Home » A+E » Opinion: Worst Kept Secret Fest a refreshing usurpation of typical music scenes

Opinion: Worst Kept Secret Fest a refreshing usurpation of typical music scenes

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A set from Worst Kept Secret Fest V. Credit: Courtesy of Worst Kept Secret Fest.

A set from Worst Kept Secret Fest V.
Credit: Courtesy of Worst Kept Secret Fest.

Our very own city might be on the forefront of obliterating the secret tricks, exclusive cliques and f—— d—s within our music scene.

In this modern age where cities are occupied by strictly-business-minded promoters shooting mass emails to naïve musicians, soulless venue owners strangle money out of young bands, and snotty brats blow smoke to exclude “outsiders,” Worst Kept Secret Fest returns for the 6th time to continue its quest for an oasis where any Columbus artist can evade the exploitation of the scene and come together as one community.

From Friday at 6 p.m. until early Sunday morning, a warehouse known as Dude Locker (527 E. Hudson St.) is set to once again provide the space for the constantly growing festival. The two-day party is free, though donations are accepted.

I finally got the scoop on the “secret” project last year, when co-founder Geoff Spall of the band Friendly Faux invited my band to play on day two of WKSF 5, April 19, 2014.

Having seen the wide-open Dude Locker warehouse nearly empty a number of times, it was surreal to walk into the loud carnival atmosphere that took shape upon this word-of-mouth combine.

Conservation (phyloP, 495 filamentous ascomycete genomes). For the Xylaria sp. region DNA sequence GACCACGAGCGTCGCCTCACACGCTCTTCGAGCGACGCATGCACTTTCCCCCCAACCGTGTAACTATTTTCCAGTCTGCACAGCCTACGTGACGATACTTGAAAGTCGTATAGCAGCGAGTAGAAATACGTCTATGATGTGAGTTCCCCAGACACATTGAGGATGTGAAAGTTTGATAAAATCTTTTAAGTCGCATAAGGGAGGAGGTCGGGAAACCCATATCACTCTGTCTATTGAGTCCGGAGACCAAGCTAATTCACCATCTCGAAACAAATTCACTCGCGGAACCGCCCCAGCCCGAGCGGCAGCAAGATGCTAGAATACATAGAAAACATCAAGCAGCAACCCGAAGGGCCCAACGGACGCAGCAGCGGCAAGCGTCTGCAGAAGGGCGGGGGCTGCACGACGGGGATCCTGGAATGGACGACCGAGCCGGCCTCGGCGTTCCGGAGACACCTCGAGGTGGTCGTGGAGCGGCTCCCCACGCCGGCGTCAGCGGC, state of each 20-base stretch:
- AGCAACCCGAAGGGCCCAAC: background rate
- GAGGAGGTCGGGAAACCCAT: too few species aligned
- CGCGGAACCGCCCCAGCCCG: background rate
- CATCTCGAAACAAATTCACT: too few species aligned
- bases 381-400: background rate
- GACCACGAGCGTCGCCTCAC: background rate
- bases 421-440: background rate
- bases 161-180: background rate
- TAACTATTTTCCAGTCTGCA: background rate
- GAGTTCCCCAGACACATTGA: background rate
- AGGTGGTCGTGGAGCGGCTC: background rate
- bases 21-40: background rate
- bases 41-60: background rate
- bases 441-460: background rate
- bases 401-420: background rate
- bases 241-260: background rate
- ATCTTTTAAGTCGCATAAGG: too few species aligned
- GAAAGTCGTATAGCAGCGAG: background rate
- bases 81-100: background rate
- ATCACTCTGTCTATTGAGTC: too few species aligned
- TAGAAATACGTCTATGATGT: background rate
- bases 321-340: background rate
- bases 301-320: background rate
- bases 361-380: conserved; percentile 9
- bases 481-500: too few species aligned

Food trucks lined the parking lot, which is normally sprinkled with beat-up tour vans and old skate ramps. Instead of niche groups of people, a diverse collection of people loitered about the event with drinks and greasy (read: delicious) grub, waiting for another band to show up.

Inside the warehouse, two habitually-bare stages were now set and decorated with projectors, monitors, and — in a few performances ­— f—— lasers. A space to the side was re-established as a gallery, lit with Christmas lights for a select group of local artists to showcase artwork. It was rather surprising to see a DIY project so professionally complete.

Show organizers were scattered throughout the area, helping out bands, chatting with people and overall joining in on the party while the musicians and artists comfortably went about over-indulging in food and booze (and whatever else) until it was their turn to perform.

Be it that WKSF is designed to crush the idea of the scene, the in-crowd, the profitability in local music, this giant gathering could not seem to bring a population together any better. Everyone was so damn excited to be alive, so happy to meet you and more than willing to “check your s— out.”

I highly advise literally everyone to be a part of this one, and those WKSFs to come. There is no target audience. Besides being an environment to meet new people with fresh perspectives and proceed to enjoy the hell out of yourself, WKSF also works to help the community beyond those who love art and music.

Sporting a wild, green-eyed cat as the mascot/logo of the festival’s 6th inception, WKSF will take any donations they receive and flip the entire sum over to the Capital Area Humane Society.

According to a press release from Pat Chase, WKSF media contact, the fest will include two stages and 28 of Columbus’ local bands, an art gallery with 10 different artists and food provided by Paddy Wagon and The Burrito Bus.

The secret’s more out than ever, so what else have you got planned this weekend?

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